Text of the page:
Application Lifecycle Management
There is a beginning to everything. In fact, nothing comes into existence out of nothingness. The universe, for instance, as we understand, came to be through a massive eruption of energy known to science as the big-bang. While the creation of an application may not begin with a universal eruption, its conception is thrilling all the same. Whether this is your first-ever application, or your thousandth, understanding application lifecycle management will boost your workflow and elevate your efficiency from the start.
There are three main aspects of application lifecycle management (ALM). Those three aspects are:
- Development and Deployment
These are the different phases of an application from start to finish. The first two phases are definite, while the last is ongoing. In other words, once the app is live – there will always be ongoing maintenance activities to perform.
Having a strong grasp of application lifecycle management builds innate value into the business. This value emerges in the workflow, processes, and procedures all associated with application development. By understanding the application lifecycle, developers implement best-practices and industry standards into their design process, therefore boosting efficiency, and resulting in higher quality applications.
Governance is the very first phase that begins the journey of an application. As soon as the app is conceptualized, the governance phase has begun. Governance, in this context, isn’t referring to the laws and rules of a nation. In a similar sense, however, governance in the context of app development refers to defining core aspects of the application.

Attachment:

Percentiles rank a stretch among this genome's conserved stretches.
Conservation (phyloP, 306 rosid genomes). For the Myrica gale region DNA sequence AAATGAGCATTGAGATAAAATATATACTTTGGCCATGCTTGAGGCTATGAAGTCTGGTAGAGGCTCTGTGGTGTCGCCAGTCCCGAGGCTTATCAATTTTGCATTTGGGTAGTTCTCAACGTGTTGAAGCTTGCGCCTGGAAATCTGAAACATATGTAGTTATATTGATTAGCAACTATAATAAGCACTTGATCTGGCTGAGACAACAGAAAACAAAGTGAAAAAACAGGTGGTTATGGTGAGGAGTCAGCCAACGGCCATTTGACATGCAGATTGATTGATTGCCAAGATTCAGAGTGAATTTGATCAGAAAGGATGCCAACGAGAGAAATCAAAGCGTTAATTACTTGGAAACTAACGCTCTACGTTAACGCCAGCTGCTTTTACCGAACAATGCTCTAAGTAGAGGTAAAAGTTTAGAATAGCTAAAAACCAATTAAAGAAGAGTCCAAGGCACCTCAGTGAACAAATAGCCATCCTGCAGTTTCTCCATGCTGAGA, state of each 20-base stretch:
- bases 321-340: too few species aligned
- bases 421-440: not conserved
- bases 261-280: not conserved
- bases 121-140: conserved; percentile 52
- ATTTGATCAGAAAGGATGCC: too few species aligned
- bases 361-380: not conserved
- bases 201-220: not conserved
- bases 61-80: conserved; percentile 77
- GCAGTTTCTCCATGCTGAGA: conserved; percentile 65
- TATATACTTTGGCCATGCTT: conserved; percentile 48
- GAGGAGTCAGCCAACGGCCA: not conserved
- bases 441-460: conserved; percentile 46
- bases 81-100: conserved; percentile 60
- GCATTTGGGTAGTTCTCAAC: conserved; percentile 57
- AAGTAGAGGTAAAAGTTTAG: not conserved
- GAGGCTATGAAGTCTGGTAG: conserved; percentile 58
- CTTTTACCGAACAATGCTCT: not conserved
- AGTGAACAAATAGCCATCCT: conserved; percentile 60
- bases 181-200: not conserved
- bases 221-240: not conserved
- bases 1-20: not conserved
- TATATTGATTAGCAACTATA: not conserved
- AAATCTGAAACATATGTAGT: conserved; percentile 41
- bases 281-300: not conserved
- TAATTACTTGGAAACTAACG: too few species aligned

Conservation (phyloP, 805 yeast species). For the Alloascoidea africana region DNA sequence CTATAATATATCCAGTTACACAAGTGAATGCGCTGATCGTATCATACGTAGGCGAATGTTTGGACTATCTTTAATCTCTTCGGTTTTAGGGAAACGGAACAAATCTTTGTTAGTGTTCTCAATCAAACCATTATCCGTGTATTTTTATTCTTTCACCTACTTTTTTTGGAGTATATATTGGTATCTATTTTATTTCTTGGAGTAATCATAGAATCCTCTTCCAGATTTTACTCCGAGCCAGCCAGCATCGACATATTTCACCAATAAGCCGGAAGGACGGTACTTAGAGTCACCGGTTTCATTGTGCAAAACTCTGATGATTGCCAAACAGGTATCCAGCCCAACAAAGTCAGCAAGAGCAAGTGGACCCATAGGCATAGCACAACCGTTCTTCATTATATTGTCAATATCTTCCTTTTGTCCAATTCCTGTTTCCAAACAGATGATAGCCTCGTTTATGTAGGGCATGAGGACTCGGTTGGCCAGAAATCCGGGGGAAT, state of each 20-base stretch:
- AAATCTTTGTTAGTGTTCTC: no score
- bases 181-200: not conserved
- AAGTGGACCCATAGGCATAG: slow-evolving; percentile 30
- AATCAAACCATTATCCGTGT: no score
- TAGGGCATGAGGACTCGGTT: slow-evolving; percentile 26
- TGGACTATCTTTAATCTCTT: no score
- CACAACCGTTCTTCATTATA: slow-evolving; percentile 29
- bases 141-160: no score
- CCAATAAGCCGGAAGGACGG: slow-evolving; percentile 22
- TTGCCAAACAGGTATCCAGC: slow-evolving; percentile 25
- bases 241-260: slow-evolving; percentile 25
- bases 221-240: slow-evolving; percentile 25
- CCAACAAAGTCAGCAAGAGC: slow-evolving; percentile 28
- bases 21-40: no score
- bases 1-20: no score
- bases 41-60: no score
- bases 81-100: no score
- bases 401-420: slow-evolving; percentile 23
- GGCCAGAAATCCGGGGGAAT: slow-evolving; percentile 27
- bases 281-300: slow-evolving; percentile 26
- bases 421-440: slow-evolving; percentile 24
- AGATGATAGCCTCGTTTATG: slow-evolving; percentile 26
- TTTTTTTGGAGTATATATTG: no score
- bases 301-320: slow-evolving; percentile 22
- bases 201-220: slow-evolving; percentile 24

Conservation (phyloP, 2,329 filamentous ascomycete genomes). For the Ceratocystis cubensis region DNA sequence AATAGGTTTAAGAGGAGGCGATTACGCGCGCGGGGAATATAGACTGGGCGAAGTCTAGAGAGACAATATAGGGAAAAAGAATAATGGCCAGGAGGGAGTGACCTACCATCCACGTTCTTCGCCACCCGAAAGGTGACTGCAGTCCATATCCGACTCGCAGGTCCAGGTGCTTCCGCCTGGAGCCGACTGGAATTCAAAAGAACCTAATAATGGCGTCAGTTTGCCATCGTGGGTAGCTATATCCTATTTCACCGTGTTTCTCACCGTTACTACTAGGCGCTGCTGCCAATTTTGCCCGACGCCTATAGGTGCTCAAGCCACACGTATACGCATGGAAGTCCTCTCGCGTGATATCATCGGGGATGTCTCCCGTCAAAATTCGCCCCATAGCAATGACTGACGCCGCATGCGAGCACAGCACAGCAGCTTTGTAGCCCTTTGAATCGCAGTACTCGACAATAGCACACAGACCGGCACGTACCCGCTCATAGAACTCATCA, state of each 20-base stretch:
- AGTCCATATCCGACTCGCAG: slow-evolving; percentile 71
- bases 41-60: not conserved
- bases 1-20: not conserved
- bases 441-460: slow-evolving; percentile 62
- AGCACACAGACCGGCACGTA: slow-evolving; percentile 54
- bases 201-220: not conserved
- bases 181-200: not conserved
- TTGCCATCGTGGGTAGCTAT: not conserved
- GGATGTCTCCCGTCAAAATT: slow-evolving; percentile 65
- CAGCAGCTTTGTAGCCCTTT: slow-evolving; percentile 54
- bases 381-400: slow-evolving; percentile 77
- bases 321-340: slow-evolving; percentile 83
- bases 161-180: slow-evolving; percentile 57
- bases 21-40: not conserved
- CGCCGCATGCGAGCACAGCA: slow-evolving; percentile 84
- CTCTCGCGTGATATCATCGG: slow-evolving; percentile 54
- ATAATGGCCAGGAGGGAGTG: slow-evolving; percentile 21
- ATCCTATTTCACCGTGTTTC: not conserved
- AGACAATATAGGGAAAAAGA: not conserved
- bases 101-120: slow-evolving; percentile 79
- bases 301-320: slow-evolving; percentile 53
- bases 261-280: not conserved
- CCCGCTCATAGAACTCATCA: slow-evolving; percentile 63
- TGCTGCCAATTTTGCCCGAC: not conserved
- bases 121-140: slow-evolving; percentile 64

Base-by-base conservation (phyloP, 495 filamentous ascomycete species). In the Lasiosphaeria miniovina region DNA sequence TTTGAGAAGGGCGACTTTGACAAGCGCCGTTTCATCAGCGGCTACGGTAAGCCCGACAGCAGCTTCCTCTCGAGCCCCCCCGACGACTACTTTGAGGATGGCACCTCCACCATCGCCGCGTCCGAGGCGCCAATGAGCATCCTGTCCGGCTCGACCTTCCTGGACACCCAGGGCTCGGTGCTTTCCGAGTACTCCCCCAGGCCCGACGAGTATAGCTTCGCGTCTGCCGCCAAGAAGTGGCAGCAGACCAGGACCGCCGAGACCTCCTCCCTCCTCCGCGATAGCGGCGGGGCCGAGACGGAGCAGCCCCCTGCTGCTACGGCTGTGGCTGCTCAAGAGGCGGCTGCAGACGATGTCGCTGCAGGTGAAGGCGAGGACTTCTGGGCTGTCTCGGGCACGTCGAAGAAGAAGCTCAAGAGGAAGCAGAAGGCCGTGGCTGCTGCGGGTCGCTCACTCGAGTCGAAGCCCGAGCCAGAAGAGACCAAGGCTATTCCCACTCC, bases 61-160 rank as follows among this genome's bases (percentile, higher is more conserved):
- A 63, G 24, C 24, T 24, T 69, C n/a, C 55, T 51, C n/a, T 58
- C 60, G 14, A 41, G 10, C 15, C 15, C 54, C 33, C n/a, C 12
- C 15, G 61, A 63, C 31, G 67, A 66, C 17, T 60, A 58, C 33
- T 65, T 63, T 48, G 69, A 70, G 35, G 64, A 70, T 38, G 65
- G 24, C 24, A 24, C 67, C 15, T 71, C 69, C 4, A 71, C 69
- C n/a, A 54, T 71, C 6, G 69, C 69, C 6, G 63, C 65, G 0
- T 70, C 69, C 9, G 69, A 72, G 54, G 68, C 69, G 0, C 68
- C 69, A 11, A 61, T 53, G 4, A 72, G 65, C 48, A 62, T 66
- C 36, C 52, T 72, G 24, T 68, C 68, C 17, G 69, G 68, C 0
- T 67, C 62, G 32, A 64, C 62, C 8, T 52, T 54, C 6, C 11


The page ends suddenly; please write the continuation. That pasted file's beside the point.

The elements that need to be defined in the governance phase of the application lifecycle management include a spectrum from function, to logic, and framework. In other words, this is the phase in which designers are able to verbally identify the various pathways, functions, and workflows.
Having an idea of how the application is going to flow and function is crucial to entering the next phase of ALM. A good way to think about the governance phase of the application lifecycle is to imagine it as a blueprint. The blueprint informs the construction crew on how to actually raise the structure, the dimensions of the individual pieces, and how they all fit together.
In the same vein, the governance phase of the application lifecycle should result in an easy-to-follow development roadmap.
Development & Deployment in the Application Lifecycle
This is the phase following governance. Development and deployment are actually two halves to the whole. Development is the first piece in this phase. The development phase is where the application is actually built.
Additionally, there is a third aspect to development and deployment that impacts both phases: consumer and market testing. Testing is a not a formal phase of the application lifecycle management however, it is nonetheless critical to delivering applications that are of value and that consumers desire.
Delving Into Development
There are many aspects of the development phase. As such, this is arguably the most crucial phase in ALM. Since the development phase is equivalent to the actual construction phase in real estate development. In other words, developers are laying the foundation for the app. A strong foundation provides the platform for a well-designed and successful app.
Developers have more on their plate than mere function however. App development teams task themselves with the visual design and work-flow of the application in addition to the functionality and usability. Once developers reach a certain level of baseline functionality, the application starts to enter the next half of this phase: testing and deployment.
The first round of development yields an MVP: minimum viable product. Firms and developers use MVP’s as samples of the end-product in order to gain additional consumer insight. Companies use this insight to make important decisions on how to finish the development phase.